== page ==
You might want to skip this one if you have no interest in Linux v/s Ham Radio. It is no secret that yours truly is somewhat of a Linux enthusiast. “TUX” is the name given to the little penguin which became a symbol for Linux long ago, and you are currently reading this on InTUX 🙂 … These days, Heidi and I like Linux Mint, using Cinnamon for the user interface on our modern notebook computers, and I have Mate running on a 10+ year old Toshiba laptop in our shack. All are on version 17.3 as I type, but will soon be testing the upcoming version 18…
Earlier this week, one of our friends, also a member of ARCEC, asked me to take a look at a Ham package called CQRLOG – took a brief scan of what was said on eHam.net about it and I was off to the races.
“CQRLOG is an advanced ham radio logger based on MySQL database. Provides radio control based on hamlib libraries (currently support of 140+ radio types and models), DX cluster connection, online callbook, a grayliner, internal QSL manager database support and a most accurate country resolution algorithm based on country tables developed by OK1RR. CQRLOG is intended for daily general logging of HF, CW & SSB contacts and strongly focused on easy operation and maintenance.”
One of the lessons learned, back in the ’90s, was to expect poor documentation on just about any/all open-source projects. Cutting my teeth on “Slackware” around version 3, that was quite a source of frustration back then. However, that arena has definitely shown improvement by leaps and bounds as time has moved forward. Unfortunately, documentation continues to lag development on most projects I’ve seen – its simply not as bad as it once was.
The first pass at attempted installation was using Linux Mint’s “Software Manager” to download and install the package that was on their (Mint’s) package server at that time. Without going into details, that was not a good user experience, resulting in the package alarming – telling of missing dependencies with no effort on its part to install several those dependent packages, including MySQL Server and Client as an example. In my opinion, that package should not have been available on their server. Being a long-time command line user, I opened a terminal session and proceeded to clean everything back up. It was then time to see if there was a PPA repository available for CQRLOG and I discovered there was. There is a lot more to this story, but seeing your eyes glaze 😀 , (or is that my imagination?), in the end I discovered a good installation could be had with a single command in terminal mode:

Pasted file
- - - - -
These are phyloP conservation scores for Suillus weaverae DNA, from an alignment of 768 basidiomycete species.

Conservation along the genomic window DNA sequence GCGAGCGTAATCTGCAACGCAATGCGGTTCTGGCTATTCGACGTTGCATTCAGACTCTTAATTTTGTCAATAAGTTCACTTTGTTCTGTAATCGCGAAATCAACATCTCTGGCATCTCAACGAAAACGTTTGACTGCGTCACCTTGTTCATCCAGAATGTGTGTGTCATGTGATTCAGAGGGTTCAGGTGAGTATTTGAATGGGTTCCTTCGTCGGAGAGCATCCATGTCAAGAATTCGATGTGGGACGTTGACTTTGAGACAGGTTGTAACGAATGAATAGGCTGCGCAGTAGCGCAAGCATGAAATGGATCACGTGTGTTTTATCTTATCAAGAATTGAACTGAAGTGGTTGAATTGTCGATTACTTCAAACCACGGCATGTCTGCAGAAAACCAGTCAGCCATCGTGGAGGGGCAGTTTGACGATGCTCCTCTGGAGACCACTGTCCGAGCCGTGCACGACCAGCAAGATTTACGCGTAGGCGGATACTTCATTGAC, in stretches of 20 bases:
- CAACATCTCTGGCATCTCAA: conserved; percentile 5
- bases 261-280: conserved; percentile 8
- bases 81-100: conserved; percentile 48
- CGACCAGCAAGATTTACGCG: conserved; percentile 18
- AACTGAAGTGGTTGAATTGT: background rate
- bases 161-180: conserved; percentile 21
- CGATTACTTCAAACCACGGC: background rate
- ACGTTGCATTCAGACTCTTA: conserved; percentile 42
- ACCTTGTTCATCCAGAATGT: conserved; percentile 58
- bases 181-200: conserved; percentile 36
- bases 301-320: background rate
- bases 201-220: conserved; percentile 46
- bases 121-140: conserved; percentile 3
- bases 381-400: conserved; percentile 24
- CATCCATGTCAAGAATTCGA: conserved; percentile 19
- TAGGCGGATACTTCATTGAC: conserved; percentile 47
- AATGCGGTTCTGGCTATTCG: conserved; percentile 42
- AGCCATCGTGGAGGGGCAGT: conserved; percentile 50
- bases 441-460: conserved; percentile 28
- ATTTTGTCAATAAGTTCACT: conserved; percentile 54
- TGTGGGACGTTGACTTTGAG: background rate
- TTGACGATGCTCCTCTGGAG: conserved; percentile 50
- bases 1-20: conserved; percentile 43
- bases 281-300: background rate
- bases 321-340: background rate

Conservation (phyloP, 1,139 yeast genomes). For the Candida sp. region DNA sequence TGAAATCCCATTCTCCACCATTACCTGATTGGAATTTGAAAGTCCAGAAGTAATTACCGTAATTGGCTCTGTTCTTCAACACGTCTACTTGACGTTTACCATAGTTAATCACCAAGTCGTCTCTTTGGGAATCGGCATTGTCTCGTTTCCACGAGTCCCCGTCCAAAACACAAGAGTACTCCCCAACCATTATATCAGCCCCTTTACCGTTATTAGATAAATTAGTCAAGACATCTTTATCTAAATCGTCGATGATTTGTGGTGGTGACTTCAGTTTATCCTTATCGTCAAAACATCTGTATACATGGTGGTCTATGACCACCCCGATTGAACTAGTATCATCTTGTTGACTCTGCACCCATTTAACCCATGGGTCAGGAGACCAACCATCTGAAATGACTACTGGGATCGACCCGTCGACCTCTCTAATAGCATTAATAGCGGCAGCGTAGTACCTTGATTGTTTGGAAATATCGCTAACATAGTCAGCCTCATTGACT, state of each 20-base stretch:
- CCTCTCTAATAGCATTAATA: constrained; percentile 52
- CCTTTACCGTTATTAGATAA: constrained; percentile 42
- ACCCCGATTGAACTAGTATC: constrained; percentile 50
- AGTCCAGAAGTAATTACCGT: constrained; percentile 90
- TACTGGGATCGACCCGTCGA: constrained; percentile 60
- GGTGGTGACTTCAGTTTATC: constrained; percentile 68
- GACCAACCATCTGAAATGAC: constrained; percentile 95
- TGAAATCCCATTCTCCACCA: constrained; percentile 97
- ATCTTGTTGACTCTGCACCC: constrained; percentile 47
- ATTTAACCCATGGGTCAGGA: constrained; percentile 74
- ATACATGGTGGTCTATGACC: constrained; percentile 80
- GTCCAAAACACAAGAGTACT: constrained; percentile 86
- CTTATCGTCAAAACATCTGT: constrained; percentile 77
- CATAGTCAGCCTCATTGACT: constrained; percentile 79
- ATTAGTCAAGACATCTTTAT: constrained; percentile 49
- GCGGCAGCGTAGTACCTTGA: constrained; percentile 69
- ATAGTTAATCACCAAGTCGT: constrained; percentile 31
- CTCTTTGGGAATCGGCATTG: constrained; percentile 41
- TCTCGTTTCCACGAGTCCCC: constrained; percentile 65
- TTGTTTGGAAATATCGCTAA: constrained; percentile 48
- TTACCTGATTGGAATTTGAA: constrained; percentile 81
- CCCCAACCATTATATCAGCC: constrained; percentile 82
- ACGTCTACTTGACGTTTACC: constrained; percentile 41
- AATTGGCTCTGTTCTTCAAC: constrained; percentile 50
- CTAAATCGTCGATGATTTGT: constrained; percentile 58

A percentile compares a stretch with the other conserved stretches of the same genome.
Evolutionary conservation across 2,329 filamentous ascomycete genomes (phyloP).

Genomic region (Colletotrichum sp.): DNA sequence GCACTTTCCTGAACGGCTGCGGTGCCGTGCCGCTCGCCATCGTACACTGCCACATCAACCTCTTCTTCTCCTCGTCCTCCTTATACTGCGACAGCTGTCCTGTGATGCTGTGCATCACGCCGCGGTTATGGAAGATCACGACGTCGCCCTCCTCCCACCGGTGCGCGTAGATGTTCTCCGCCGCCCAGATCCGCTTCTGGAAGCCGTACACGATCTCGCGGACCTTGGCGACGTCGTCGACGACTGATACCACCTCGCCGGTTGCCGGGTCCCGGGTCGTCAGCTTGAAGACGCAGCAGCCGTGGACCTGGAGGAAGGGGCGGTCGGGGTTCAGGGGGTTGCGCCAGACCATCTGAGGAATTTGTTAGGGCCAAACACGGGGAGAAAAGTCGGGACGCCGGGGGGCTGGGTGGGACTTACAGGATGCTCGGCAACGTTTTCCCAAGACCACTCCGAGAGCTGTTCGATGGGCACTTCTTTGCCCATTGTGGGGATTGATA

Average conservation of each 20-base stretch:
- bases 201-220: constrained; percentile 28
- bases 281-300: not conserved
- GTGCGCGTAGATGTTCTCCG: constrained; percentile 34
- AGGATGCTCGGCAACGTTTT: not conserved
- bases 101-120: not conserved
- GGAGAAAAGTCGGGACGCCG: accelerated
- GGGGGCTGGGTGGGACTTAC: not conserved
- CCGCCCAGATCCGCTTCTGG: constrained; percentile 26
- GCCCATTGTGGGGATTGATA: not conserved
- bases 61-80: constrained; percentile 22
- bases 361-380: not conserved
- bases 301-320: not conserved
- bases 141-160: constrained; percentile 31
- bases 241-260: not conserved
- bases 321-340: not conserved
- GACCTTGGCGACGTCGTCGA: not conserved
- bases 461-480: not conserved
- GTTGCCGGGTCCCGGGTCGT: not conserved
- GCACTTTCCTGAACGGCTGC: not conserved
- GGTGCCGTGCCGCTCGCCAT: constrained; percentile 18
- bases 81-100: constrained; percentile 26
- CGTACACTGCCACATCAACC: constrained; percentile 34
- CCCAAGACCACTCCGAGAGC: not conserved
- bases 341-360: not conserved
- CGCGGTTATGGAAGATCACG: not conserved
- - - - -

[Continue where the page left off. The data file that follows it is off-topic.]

sudo add-apt-repository ppa:ok2cqr/ppa;sudo apt-get update;sudo apt-get install cqrlog
That command, (described here for version 2.0.1-1), will first, add the ppa repository to your linux system’s list of authorized spots to check for updates, then update the system list itself, and finally install the latest version found in that repository. As I type, that is version 2.0.1 which has been fixed and does a complete install of CQRLOG and all of the packages necessary to run it. After a bit of a struggle, including cleaning up after those same previous abortive attempts at installation earlier described, CQRLOG has been running on the aforementioned friend’s Linux Mint Cinnamon 17.3 computer. I have had it running now for well over 24 hours on that very old laptop in our shack, without a single glitch or problem. Really looking forward to a deeper look at its capabilities, features, and nuances.
Not mentioned in the brief description of CQRLOG above is the capability to control your ham radio from the program via a CAT cable between the computer and radio. I will be attempting to explore that capability soon, (cable is on the way from another Ham operator’s eBay Store – BlueMax49ers – one whom I’ve had excellent results with in the past, solely as a customer/consumer).
More on that aspect later on….
Guess I really should add some form of disclaimer here – the above post describes my personal experience, from my own viewpoint, with installing CQRLOG on multiple Linux Mint computers this past week – YOUR mileage may vary. 🙂
Update: I have CQRLOG running under Linux Mint 17.3 Cinnamon back in our Shack and controlling our HF radio like a big dog. VERY happy with it. Spent a week or 10 days trying to chase down a problem, totally unrelated to Linux/CQRLOG, that was interfering with CAT on my system. When I blew everything away and went with a fresh install – it just worked!